If you assume you're going to be ripped off, nothing anyone can do will convince you otherwise. It's funny how we hold mechanics to much higher standards than doctors. If a mechanic finds things that are going to cause you problems in the near future, you accuse him of trying to sell you parts and services that aren't needed. If he keeps his mouth shut to avoid making you feel like you're being taken advantage of, and the car breaks down weeks or months later, whose fault is it? The mechanic's, because he should have warned you. If we need a few hours to diagnose a problem with the grossly-over-complicated car full of unreliable electronics that you bought, we are considered incompetent. We charge for our knowledge, training, and experience, just like people in every other profession. Why don't people scream at doctors when they don't solve the problem on the first visit? Hospitals and dentists have to pay for their expensive equipment, and customers understand that when they get the bill. We have to update our equipment sometimes twice per year, we get soaked thousands of dollars per year for online service manuals that we never own, we have to buy new tools that cost a lot more than what you buy at a hardware store, and the shop owner has to try to cover all the government and environmentalist-imposed costs along with all the taxes and insurances. You will never be able to figure out he he can do that by charging only $100.00 per hour.
You should be blaming your friend. Had this problem occurred after a mechanic replaced the battery, what you be saying about that person? Funny how you don't have a complaint about the person who did this work. Your only complaint has to do with people who you haven't even given a chance yet to rip you off.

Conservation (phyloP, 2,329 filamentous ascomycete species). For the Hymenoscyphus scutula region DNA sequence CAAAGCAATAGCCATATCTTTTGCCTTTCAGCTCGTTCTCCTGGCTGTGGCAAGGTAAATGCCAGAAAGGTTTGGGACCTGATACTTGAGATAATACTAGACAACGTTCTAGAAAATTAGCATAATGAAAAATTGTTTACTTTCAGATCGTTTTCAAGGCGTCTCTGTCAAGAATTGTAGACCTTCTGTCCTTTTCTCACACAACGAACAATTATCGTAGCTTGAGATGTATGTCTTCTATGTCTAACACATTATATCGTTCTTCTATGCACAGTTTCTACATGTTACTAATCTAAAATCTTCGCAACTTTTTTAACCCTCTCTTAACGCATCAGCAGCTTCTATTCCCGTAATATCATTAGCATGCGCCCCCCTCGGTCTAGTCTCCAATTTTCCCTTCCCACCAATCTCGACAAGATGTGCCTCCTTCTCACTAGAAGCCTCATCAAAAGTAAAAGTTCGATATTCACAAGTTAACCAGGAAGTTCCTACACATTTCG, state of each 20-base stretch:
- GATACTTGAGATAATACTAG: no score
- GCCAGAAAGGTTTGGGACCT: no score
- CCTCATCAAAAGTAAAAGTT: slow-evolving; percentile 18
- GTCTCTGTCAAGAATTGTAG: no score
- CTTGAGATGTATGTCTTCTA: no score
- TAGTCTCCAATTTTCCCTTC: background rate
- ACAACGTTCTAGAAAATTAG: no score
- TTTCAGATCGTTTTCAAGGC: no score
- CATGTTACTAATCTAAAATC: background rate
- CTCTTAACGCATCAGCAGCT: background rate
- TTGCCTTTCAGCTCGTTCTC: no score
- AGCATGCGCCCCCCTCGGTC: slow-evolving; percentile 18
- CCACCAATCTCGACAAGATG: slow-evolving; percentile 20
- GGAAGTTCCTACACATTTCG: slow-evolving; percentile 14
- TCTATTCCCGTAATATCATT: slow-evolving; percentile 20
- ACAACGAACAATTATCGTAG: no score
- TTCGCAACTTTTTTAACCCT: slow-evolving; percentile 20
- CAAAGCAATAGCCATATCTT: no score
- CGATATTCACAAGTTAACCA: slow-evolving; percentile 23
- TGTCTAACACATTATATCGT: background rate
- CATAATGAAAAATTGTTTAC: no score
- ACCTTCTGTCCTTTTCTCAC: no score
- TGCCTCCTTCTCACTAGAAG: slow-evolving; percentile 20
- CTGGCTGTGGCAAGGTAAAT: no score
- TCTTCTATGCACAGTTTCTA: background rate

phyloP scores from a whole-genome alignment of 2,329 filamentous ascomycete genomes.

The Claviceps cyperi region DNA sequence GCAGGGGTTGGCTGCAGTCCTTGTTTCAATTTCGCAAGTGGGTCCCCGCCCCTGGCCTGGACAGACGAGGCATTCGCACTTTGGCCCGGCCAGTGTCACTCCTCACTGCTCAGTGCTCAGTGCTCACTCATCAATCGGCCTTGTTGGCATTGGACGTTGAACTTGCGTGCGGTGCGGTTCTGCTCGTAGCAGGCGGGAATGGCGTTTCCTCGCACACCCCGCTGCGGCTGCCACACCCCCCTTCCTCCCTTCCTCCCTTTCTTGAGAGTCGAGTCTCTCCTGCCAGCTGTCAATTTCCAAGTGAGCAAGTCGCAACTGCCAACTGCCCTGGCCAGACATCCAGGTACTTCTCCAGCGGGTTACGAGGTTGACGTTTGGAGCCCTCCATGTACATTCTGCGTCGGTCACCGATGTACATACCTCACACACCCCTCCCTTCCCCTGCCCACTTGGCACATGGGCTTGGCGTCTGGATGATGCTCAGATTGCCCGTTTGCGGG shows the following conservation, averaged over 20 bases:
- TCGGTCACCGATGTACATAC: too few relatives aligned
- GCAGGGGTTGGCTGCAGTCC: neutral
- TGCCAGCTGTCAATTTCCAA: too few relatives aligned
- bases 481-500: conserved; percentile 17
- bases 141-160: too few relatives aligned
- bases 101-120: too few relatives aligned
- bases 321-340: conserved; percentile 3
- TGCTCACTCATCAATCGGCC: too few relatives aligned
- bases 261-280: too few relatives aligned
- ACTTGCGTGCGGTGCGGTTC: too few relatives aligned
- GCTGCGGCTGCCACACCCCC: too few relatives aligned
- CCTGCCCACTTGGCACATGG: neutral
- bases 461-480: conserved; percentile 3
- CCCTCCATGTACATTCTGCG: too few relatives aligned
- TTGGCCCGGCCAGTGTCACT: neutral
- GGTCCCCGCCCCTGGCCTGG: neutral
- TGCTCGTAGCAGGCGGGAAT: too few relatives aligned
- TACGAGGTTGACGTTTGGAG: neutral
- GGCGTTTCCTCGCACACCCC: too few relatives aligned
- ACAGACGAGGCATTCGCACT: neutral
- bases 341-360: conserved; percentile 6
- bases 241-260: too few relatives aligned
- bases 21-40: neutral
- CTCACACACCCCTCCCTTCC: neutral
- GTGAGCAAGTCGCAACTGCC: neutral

Now, to suggest what might be happening, when you fail to use a memory saver while the battery is disconnected, the Engine Computer will lose its memory. Fuel metering trims will be relearned as you drive without you even being aware it's taking place. It is also possible it has to relearn what Chrysler calls "minimum throttle". Until that is done, the engine may be hard to start unless the accelerator pedal is held down 1/4", you won't get the nice "idle flare-up" to 1500 rpm at start-up, and the engine will tend to stall at stop signs. That really has not been a problem with most cars, so it's hard to say, but if the rough running is due to idle speed being too low, that will go away once minimum throttle is relearned. Every manufacturer has a different procedure. I don't know what is required on your car because it hasn't been necessary to know it, but for Chrysler products, you have to drive at highway speed with the engine warmed up, then coast for at least seven seconds without touching the pedals. That's equivalent to coasting down an exit ramp, but it has to be without pressing the brake pedal. If this sounds like what is happening, someone at the dealership should be able to describe the procedure for your car.
All of this assumes the engine doesn't have a misfire. A misfire wouldn't go away when you raise engine speed a little, and it would be detected by the Engine Computer which would turn on the Check Engine light and set a diagnostic fault code indicating which cylinder is misfiring. You can figure this out yourself. When the rough running occurs, simply press the accelerator just a little to raise engine speed. If you have a tachometer on the dash, idle speed should be around 800 to 900 rpm. You can expect the engine to run rough when idle speed gets down to 500 - 600 rpm.
Monday, November 23rd, 2015 AT 10:51 PM